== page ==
Ambulance staff have rallied to the defence of their outgoing chief executive after his tenure was criticised by an East of England Labour MEP.
Alex Mayer wrote that Robert Morton had overseen “three chaotic years” at the helm of the East of England Ambulance Service Trust (EEAST).
She added: “I welcome the resignation and hope that a new chief executive can be found swiftly who will put the concerns of staff and patients at the heart of every decision.
“Our ambulance service can and must do better. Patients deserve it and so do our hardworking paramedics.”
But responding to the MEP on Twitter: Mr Morton himself said: “@EastEnglandAmb not contacted by @alexlmayer since becoming an MEP. 4500 staff & 2000 volunteers helped 1.6m patients last year. If she has concerns, she hasn’t told us directly or through union partners. Will write to Alex to ask what her concerns are @GMB_union @UnisonEeas.”
The official Twitter feed for the ambulance service’s Emergency Operations Centres said: “The CEO of over 4500 staff, countless volunteers, 6 counties... @EEASTCEO will walk away with head held high, he will be sadly missed and hard to replace, but then we’re just “call takers” and “ambulance drivers” in the eyes of the uninitiated...”
Diane Dingley, who has worked for the East of England Ambulance Service for 10 years, tweeted: “Another groundless and uneducated comment from the uninterested....... get your facts straight before you make statements in future. @EEASTCEO will be sorely missed by the staff and will be a hard act to follow!”
Andrew Beardlsey, an ambulance service emergency operations manager, said: “I’d welcome your resignation. Please check, check & check again your facts before you pass incorrect & inaccurate information out to the public. Please do get in touch with one of my many colleagues who have commented and we will arrange for you to come and spend that day with us.”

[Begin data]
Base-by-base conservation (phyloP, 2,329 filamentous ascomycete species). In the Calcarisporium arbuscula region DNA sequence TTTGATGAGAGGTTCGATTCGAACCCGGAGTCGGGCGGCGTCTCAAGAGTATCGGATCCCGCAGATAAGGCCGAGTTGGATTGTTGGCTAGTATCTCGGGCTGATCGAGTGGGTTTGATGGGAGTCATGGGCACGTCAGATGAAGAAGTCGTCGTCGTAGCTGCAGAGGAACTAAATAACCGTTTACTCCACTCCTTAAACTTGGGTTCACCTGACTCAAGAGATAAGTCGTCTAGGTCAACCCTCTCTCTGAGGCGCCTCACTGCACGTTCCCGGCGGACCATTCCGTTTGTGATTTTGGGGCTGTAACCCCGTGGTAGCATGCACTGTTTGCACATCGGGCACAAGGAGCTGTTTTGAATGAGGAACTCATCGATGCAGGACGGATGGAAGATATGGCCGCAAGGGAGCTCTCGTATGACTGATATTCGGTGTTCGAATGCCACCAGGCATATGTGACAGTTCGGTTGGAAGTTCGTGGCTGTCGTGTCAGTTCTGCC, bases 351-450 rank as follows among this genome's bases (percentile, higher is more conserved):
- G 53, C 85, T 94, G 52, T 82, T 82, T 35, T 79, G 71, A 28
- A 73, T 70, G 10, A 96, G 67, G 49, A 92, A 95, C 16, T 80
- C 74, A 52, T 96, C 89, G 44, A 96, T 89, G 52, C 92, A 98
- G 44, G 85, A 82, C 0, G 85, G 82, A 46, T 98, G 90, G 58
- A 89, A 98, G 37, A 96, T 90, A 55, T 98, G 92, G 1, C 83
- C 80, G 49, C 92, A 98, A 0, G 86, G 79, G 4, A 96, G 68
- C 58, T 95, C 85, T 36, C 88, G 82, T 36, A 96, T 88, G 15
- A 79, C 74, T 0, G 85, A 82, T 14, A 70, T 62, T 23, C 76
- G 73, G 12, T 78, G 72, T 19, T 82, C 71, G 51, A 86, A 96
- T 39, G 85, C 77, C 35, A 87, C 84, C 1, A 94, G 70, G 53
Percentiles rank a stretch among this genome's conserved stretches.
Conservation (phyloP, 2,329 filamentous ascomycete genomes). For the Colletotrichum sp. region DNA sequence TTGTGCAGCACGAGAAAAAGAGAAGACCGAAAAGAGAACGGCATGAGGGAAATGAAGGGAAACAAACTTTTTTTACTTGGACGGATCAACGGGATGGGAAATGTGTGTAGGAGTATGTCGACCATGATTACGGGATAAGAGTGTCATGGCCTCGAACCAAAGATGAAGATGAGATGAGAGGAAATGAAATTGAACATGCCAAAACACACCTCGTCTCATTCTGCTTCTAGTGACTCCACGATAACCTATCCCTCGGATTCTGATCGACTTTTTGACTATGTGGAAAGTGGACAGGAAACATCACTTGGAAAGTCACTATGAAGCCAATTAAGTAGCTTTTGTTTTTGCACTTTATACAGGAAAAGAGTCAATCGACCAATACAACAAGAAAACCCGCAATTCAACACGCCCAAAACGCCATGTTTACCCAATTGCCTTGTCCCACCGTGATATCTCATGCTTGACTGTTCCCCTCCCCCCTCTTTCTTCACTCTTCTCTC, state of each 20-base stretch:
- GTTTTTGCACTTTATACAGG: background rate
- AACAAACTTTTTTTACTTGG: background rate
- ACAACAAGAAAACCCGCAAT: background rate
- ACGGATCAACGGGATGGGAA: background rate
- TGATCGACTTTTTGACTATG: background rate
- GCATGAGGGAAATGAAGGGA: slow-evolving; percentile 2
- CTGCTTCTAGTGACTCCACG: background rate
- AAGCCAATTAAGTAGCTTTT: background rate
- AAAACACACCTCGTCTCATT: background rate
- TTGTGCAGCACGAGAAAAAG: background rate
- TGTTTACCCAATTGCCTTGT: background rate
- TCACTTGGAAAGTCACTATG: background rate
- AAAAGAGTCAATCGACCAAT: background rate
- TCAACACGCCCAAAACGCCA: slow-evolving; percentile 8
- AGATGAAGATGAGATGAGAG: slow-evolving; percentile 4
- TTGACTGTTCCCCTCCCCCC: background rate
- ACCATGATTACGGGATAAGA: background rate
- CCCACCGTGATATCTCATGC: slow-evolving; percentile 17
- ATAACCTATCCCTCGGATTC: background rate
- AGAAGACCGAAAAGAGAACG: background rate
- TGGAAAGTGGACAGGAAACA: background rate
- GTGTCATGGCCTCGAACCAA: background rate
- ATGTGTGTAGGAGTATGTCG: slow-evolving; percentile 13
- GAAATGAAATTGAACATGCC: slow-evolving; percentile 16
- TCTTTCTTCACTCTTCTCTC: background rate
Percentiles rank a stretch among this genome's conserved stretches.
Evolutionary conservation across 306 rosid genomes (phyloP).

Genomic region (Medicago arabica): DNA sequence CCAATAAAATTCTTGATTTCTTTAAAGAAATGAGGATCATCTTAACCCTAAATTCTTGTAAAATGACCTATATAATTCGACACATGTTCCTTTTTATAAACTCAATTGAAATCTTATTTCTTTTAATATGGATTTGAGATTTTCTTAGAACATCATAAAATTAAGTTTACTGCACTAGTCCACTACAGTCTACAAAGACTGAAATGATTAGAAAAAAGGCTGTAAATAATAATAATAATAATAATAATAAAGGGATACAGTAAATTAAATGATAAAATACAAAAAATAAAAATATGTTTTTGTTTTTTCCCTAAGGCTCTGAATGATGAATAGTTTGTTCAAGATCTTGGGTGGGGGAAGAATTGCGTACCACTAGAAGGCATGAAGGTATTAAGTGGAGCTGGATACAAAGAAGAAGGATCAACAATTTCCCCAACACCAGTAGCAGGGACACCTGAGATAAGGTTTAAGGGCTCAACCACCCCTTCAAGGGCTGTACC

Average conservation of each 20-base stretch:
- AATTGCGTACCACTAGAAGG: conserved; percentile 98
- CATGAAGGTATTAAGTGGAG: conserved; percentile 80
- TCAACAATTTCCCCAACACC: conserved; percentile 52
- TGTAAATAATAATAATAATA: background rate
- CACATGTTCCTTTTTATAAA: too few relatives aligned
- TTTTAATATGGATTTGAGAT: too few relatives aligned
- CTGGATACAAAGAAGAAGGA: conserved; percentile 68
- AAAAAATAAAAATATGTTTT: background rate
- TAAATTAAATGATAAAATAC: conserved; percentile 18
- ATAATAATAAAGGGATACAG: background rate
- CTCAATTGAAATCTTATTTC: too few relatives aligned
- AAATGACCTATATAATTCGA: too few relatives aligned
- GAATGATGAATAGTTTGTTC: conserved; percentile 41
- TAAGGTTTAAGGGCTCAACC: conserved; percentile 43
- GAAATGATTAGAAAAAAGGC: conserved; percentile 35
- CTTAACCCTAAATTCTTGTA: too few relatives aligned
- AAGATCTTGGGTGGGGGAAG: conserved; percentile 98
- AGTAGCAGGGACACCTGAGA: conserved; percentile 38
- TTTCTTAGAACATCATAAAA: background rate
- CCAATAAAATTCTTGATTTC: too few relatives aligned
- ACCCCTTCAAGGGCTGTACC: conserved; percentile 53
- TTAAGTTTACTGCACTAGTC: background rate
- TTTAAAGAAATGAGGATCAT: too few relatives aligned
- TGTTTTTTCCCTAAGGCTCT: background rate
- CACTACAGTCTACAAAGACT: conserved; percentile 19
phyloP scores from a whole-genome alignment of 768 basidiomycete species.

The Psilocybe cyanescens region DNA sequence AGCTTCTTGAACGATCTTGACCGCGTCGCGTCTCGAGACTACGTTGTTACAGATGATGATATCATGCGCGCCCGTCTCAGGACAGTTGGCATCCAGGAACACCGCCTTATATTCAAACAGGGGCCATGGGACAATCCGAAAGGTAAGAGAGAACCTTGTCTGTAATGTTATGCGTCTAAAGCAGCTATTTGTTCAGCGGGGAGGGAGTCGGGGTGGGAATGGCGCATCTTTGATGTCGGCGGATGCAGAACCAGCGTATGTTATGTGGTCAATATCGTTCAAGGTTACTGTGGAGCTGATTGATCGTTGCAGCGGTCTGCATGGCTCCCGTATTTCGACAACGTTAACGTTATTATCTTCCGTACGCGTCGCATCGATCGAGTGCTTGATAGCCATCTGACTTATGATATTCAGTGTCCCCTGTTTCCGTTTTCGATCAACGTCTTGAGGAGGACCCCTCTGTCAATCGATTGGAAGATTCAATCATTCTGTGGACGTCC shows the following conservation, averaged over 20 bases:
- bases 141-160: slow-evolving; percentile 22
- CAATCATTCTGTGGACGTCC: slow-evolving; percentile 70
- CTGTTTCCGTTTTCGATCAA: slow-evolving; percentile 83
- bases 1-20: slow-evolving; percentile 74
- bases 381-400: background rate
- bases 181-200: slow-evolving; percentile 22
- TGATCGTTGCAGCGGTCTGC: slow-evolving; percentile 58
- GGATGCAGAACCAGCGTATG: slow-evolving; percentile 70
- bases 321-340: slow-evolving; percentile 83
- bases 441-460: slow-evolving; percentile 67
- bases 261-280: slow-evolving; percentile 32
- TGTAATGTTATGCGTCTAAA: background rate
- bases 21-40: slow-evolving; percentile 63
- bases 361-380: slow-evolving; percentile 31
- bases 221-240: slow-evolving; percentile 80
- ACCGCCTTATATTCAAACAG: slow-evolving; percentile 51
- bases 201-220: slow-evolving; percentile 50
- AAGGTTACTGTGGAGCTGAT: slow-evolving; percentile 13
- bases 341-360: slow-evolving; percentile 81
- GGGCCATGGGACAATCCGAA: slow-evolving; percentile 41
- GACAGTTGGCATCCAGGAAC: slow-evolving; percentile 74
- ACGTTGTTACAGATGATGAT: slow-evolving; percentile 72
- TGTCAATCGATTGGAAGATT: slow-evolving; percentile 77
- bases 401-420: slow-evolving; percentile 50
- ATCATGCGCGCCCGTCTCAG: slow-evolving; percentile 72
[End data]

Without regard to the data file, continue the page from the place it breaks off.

Luke Squibb said: “@EEASTCEO was one of the best CEO’s we have ever had. Would welcome @alexlmayer to spend a day with one of our Peterborough crews to experience the real challenges faced on a daily basis.”
Ashley Richardson, an ambulance service clinical lead in Cambridgeshire, said: “I feel that you have a misguided understanding of the challenges that face the staff of the ambulance Trust - politicians should work alongside the organisations that support the constituency. As @LukeSquibb1 suggests, would be good to spend a day with us and our staff.”
Adam Bright said: “Such a shame that considering your position you appear to be unaware (or uninterested?) of the facts. @EEASTCEO has fought hard to deliver positive change for @EastEnglandAmb employees. We would love for you to take @LukeSquibb1 up on his offer to understand the real challenges.”
Mr Morton’s departure was announced on Friday evening.
It comes a few months after it was revealed that ambulance delays last winter had caused five people in the East of England a degree of harm, while three people were caused “severe” harm.
In addition, the ambulance service was rated as ‘Requires Improvement’ a couple of months ago following an inspection, while there have been media reports of patients waiting a long time for an ambulance both in and out of Peterborough.
The ambulance has also now sent out a press statement.
Its chair Sarah Boulton said: “For three years Robert has successfully secured long-lasting changes on behalf of patients and staff. Together, we have found a talented and steadfast board to lead a wider team to deliver those improvements.
“The biggest achievement of the board he built was to secure a six-year contract with our commissioners. This means we can recruit more staff over the next three years and increase the numbers of ambulances we have on the roads.
“As a result we expect to see improvements in performance, particularly in the least densely populated areas of east of England such as Norfolk and Suffolk.
“Robert’s legacy is a great one. He has had the vision and compassion to get us into a great place and our highly skilled board members will continue on their course to leading EEAST to becoming a high-performing trust.”
Mr Morton said: “While I feel privileged to be the chief executive of EEAST my future plans mean I cannot commit to a further three years. I feel this is the right time to hand over to someone else.
“I wish to record my thanks to our trust chair, Sarah Boulton, and my board and executive colleagues for their unwavering support and commitment over the last three years. I also want to thank staff for their care, compassion and commitment to our patients and to supporting each other.”
Mr Morton’s leaving date has not yet been confirmed.
The ambulance service said during his tenure it had become financially balanced and that there was a reduced variation in the quality of care for patients.